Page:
Amazing Asian Greens

Amazing Asian Greens

We grow a wide variety of greens at our farm. Some of them are familiar and relatively easy to use, some of them a bit more unique and/or challenging. This resource is your guide to the latter: your guide to understanding greens in the “Brassica Rapa” Family aka Asian Greens. 

These veggies are cousins to the Kale/Broccoli/Cabbage family but were domesticated in Asia (rather than Europe) during the same time in history! It is called “concurrent domestication.” How cool is that?

We grow many types of Asian greens at our farm, and this guide is created to help you learn how to prepare them. This resource includes information on (and tips for cooking with) all the Asian style greens we grow including baby Asian greens (aka Umami Mix), tatsoi, bok choy, Tokyo bekana, komatsuna, and Napa cabbage. 

If you are looking for more information on staple greens (like kale, chard, collards, and brusselini), be sure to check out our resource Lots O’ Leafy Greens.

Baby Asian greens (aka Umami Mix)

What it is:

We grow a beautiful blend of baby Asian greens that we lovingly called Umami Mix in the spring and fall. This usually consists of a combination of flavorful but never spicy Asian brassica greens and purple baby kale. It is a wonderful tender, yet hearty base mix.

When its grown:

This mix is available at market in May, June, October and sometimes November. Spring and fall CSA members should expect it a few times per season, but it will rarely make it into the summer CSA boxes. 

How to store it:

It can be stored in the bag it comes in, and will last in your fridge for at least a week.

How to use it:

We love this green for salads (or mixed into salads). We think it’s perfect for most raw preparations, but it also can be added to dishes when a quick green is needed. Just toss the leaves into a stir fry whole and wilt it down.

Napa cabbage 

What it is:

Also referred to as Chinese Cabbage, Napa Cabbage is not so different than any other kind of cabbage we grow. It has looser leaves than regular cabbage and a longer, more oblong shape. The leaves and core are more tender, and it’s a bit sweeter and milder in flavor than regular cabbage.

When its grown:

Napa Cabbage is available in late spring (usually May and early June) as well as mid-fall (October is most common). We typically have it available at the farmers’ market for a couple weeks in both the spring and fall. Spring and Summer CSA members should each expect it in their boxes at least once. 

How to store it:

Store cabbage unwashed in the hydrator drawer of your refrigerator with any damaged outer leaves left intact. These outer leaves will be removed before cooking, but help protect the inner leaves from wilting.  It will last at least a week in there.

How to use it:

Napa cabbage is a very versatile vegetable (just like regular cabbage) that can be used easily in soups, stews, quick sautes, and stir fries. The long shape makes it great for rolling. Use it for baked cabbage rolls or as a stand in for spring roll wrappers. If you want to prepare it in an Asian style, it is excellent stuffed into spring rolls, egg rolls, or dumplings.  

Because of its tenderness, Napa Cabbage also works beautifully in raw salads and slaws. Personally, we love to halve or quarter it (leaving the leaves attached to the main stem end for ease), rubbing it with olive oil, and grilling before serving it with a creamy or sesame dressing. It’s one of our favorite summer side dishes. 

Like I said, it’s a tremendously versatile vegetable. This resource from Food52 has 17 more ideas for what to do with it.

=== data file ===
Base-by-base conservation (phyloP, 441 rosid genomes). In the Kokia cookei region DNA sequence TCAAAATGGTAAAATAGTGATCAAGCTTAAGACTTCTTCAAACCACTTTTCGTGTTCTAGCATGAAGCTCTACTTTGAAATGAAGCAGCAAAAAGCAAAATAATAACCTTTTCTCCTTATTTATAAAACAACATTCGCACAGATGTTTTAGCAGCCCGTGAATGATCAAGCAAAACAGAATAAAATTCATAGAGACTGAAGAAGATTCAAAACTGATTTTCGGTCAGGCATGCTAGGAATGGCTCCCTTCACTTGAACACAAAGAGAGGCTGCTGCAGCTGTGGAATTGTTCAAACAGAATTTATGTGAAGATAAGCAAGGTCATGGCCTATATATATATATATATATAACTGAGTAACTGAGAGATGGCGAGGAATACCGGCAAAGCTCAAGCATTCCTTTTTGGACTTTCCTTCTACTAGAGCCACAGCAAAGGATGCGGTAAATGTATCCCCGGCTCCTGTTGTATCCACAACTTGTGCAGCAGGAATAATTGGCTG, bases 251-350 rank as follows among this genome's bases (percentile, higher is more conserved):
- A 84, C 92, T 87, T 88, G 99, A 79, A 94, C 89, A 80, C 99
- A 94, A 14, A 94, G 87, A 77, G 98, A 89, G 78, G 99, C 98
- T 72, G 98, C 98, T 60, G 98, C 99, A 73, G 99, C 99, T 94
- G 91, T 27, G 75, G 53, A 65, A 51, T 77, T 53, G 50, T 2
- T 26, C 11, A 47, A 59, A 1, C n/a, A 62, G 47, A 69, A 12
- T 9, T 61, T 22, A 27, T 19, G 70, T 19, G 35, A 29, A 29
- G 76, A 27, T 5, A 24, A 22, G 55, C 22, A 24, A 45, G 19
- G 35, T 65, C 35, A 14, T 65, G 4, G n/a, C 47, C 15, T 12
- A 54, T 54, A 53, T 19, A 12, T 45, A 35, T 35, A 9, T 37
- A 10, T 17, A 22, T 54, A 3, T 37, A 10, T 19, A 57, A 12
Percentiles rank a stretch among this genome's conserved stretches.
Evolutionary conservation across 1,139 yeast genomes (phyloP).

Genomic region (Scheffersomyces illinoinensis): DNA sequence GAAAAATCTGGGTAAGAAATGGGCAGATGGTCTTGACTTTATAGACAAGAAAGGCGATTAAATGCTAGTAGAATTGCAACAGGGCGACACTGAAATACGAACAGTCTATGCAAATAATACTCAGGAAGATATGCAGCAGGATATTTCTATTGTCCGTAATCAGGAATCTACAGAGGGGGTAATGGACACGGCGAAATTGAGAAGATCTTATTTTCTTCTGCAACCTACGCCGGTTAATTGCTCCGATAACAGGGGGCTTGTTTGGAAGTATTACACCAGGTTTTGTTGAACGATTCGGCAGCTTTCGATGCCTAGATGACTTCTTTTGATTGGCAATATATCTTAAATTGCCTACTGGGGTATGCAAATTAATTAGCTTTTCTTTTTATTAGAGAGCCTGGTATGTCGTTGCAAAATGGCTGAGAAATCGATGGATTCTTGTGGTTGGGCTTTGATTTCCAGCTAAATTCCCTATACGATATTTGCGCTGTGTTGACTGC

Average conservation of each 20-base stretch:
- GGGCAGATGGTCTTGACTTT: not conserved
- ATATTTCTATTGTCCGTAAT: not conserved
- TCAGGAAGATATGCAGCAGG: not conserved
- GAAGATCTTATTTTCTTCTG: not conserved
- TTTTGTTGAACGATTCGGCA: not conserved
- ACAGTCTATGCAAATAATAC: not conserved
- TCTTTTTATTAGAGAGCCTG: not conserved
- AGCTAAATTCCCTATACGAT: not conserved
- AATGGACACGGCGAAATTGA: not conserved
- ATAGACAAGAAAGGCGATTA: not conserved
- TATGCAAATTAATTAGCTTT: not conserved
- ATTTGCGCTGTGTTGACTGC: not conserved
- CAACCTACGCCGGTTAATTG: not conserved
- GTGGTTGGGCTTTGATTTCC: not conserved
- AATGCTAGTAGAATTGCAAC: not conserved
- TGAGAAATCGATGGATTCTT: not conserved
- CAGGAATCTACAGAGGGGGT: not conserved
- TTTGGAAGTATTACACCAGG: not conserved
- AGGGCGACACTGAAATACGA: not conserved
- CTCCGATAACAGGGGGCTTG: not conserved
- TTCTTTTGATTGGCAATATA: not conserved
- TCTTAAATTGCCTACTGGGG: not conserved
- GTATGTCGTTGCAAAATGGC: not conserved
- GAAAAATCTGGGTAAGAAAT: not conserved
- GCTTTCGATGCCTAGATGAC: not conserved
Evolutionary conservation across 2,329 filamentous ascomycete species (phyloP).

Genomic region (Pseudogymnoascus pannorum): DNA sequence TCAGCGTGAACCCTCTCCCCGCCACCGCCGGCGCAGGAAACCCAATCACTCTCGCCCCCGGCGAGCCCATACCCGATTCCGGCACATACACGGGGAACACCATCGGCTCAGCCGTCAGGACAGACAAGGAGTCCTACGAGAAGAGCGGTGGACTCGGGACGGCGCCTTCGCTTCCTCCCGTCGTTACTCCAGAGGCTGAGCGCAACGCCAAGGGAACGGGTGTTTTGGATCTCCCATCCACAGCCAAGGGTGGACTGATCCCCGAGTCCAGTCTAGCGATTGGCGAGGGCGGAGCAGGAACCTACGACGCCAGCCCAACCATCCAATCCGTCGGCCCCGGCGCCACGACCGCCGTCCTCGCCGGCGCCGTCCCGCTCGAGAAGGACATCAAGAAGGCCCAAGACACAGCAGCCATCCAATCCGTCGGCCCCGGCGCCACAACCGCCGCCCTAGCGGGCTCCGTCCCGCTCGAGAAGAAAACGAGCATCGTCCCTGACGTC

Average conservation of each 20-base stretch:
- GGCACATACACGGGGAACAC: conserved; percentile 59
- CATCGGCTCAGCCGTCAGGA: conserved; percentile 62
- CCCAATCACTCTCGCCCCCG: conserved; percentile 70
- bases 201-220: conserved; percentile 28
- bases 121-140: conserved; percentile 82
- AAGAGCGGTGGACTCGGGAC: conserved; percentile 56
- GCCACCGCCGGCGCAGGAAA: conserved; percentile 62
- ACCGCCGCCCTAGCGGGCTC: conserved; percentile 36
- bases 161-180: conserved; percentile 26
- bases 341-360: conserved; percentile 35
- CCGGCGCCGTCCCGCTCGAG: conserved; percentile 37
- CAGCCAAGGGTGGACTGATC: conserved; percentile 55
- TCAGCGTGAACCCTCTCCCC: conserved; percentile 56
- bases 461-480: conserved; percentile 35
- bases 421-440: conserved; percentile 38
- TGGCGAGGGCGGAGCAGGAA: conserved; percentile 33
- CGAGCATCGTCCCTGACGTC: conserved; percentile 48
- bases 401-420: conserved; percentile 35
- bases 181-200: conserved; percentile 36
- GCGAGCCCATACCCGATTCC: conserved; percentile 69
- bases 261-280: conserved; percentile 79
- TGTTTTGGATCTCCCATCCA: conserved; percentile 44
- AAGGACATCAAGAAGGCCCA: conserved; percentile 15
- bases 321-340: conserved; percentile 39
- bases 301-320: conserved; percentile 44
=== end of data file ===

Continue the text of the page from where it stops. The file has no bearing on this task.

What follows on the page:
Bok Choy 

What it is:

Bok choy, sometimes referred to as pac choi, is a traditional Asian stir fry vegetable. It has white or green crunchy, juicy stalks and tender, crisp leaves. We grow different varieties of bok choy on our farm (both with white and green stems) as well as some baby bok choy (which is just more immature with a much more delicate structure).

When its grown:

Bok Choy shares a very similar seasonality to Napa Cabbage, both performing best in cool seasons. Bok choy is prone to bolting when temperatures get too high. Bok choy is available at farmers markets in May, June and October. Spring and Summer CSA members should expect it at similar times. We typically give bok choy 2-3 times per CSA season.

How to store it:

Bok choy stores best in a plastic bag, preferably in the crisper drawer of your fridge. It should last at least a week stored this way. Beyond that it may get wilty, but is still fine for cooked preparations.

How to use it:

We love bok choy greens for salads (or mixed into salads). We think it’s perfect for most raw preparations, but it also can be added to dishes when a quick green is needed. Just toss the leaves into a skillet whole and wilt them down. It’s also a staple vegetable for stir frying and using in Asian noodle dishes.

Though they cook a little differently, we use Napa cabbage and bok choy interchangeably in a lot of recipes. If using the stems, bok choy is a bit more watery than Napa so it will need to be cooked down a little longer. Because of this, salads and slaws with bok choy stems are also best right after you prepare them (as opposed to regular slaws that tend to get better with time).

Bok choy is also our family’s favorite grilling vegetable. Quarter it and grill with some oil on it until the leaves are starting to brown. 

Tokyo bekana 

What it is:

Tokyo bekana is a Chinese leaf cabbage, meaning a cabbage that is loose-headed and less compact. It is often mistaken for lettuce because of the head style and shape, and it is very crisp and tender (more like lettuce than other Asian baby or bunched greens). 

When its grown:

This is a very early and late season crop for us, appearing at markets in May and November. It rarely makes it into the regular Summer CSA boxes, but is commonly given 1-2 times each in the Spring and Fall CSAs.

How to store it:

Because it has a looser leaf structure than regular cabbage, it stores best in a plastic bag in the crisper drawer of your fridge (much like lettuce). The storage capacity is somewhere between lettuce and cabbage, meaning it should last in your fridge about a week..

How to use it:

This is usually the first leafy stir-fry green of the year for us, which means that’s almost always what we use it for in the spring. Because of its super mild flavor, it’s also a great salad green when chopped. 

Red Komatsuna is the banded vegetable in the center of the box photo.

Tatsoi & Komatsuna

What it is:

Tatsoi looks a lot like bok choy with a longer, greener stem and darker, more bulbous leaf. It’s nicknamed spinach mustard because of the similarity in leaf shape to spinach and the similarity in flavor to a mild mustard green. The leaves are sweet and slightly bitter. The stalks are thick and crunchy.